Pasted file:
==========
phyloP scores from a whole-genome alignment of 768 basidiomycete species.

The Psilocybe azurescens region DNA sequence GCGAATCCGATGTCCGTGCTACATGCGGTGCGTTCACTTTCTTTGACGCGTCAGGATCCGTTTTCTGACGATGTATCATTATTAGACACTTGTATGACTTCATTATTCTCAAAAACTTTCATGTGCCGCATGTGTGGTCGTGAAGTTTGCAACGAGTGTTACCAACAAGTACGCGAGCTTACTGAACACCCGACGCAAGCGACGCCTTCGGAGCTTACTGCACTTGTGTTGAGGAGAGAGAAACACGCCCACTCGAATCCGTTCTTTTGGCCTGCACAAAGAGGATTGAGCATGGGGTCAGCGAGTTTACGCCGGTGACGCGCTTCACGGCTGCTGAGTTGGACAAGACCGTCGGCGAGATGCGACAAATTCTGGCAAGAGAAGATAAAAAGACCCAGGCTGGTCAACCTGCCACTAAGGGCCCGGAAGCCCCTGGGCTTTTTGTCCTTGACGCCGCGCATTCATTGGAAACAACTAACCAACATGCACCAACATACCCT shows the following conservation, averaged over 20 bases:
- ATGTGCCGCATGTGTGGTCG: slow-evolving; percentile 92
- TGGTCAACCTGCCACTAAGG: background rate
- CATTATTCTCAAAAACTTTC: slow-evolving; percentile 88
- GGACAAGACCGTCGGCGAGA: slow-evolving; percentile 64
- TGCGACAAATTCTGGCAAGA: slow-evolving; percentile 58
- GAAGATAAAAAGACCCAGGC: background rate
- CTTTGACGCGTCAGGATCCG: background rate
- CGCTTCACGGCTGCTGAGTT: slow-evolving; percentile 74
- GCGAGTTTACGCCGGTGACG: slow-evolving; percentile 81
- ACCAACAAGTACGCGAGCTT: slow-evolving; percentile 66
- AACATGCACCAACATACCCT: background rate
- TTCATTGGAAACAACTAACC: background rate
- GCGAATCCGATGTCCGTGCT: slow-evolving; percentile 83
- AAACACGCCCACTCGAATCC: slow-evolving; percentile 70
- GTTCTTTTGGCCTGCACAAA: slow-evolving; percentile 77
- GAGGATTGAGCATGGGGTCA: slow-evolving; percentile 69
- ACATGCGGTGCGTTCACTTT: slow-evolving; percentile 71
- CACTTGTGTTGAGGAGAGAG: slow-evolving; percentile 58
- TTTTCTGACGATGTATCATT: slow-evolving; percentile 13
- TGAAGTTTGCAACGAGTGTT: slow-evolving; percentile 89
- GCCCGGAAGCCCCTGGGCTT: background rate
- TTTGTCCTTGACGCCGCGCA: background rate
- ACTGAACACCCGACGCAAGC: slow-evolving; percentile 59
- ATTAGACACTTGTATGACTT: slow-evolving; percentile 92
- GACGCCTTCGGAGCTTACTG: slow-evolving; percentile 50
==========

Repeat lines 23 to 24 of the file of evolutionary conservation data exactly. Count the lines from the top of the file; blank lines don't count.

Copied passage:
- GCCCGGAAGCCCCTGGGCTT: background rate
- TTTGTCCTTGACGCCGCGCA: background rate